• In particular, Mermin-Wagner seems considerably more complicated (also conceptually, not just due to technicalities as far as I can tell; see e.g. this paper) than for the classical model where it seems to be a mere energy-entropy argument.

Could anyone help shed light on whether there is a more natural identification between the pure states of the classical and the quantum model or whether the naming is merely a historical accident/artefact?

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    $\begingroup$ Just a comment: the analogy between a distribution on classical phase space and the quantum mechanical wave function is not really a good one. A better analogy is between classical distributions on phase space and so-called quasi-probability distributions in quantum mechanics, like the Wigner, Husimi, and Glauber functions. $\endgroup$
    – march
    Commented Mar 17, 2021 at 21:08
  • $\begingroup$ But the basic idea that (some?) quantum analogues of classical models are basically obtained by replacing the state space with $L^2$ functions over the same space (with some additional restrictions for conjugate quantities like position/momentum) is still valid, or is there an even more fundamental misunderstanding? While I agree that the phase space analogy is not ideal, I'm not sure how to phrase the question in terms of quasi-probability distributions. $\endgroup$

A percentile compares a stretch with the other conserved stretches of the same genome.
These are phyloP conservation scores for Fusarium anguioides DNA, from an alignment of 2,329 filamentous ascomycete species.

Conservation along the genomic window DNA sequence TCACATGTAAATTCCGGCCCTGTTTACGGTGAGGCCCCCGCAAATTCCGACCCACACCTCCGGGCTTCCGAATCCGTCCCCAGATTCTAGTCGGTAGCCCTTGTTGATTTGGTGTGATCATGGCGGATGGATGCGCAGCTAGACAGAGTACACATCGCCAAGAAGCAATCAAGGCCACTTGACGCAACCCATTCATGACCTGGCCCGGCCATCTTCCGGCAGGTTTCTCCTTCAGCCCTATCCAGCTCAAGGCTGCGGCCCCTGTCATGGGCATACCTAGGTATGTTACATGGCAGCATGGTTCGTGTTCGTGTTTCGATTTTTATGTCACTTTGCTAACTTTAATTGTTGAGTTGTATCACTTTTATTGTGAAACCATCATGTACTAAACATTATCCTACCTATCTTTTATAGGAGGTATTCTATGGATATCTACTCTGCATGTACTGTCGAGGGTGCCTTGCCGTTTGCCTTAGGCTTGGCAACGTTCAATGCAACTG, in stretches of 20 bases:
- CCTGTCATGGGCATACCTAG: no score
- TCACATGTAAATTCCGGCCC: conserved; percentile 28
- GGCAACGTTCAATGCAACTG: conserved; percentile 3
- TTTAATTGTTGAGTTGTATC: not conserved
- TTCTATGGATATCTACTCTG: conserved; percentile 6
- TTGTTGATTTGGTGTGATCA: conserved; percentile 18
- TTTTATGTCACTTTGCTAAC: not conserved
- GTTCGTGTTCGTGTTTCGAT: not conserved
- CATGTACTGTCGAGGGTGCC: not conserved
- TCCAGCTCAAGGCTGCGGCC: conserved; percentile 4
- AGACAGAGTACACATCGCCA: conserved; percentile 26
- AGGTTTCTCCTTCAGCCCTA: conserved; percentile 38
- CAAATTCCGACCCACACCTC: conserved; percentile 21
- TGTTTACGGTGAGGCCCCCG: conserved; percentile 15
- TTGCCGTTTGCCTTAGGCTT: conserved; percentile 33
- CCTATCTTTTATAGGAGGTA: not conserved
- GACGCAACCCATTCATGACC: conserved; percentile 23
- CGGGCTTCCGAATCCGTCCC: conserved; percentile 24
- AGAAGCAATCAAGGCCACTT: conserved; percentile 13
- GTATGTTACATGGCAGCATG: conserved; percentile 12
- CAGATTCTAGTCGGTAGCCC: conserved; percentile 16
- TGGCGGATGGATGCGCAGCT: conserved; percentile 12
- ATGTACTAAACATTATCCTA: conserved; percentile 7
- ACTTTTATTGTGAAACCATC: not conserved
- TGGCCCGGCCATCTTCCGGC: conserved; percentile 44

– Peter
    Commented Mar 17, 2021 at 21:38
  • $\begingroup$ I agree with @march that the first analogy has significant weaknesses as well. Not sure it is any better than the second one, likely depends on what question you ask about the system. $\endgroup$ Commented Mar 17, 2021 at 21:49
  • $\begingroup$ You might want to start by reading up on the Bloch sphere, which is the proper mapping (at least regarding your points) between the classical Heisenberg picture and spin 1/2. $\endgroup$ Commented Mar 17, 2021 at 21:51
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    $\begingroup$ Regarding Bloch spheres: I was hoping for a mapping that doesn't rely critically on $S={1\over2}$ – I think this is reasonable because of (a) Lieb's result that in some sense the quantum model converges to the classical one as $S\to\infty$ and (b) there is literature on higher spin Heisenberg models which have the same symmetry (related to the unit sphere in $\mathbb R^3$) - so it seemed to me that this shouldn't depend on $S={1\over2}$, no..? $\endgroup$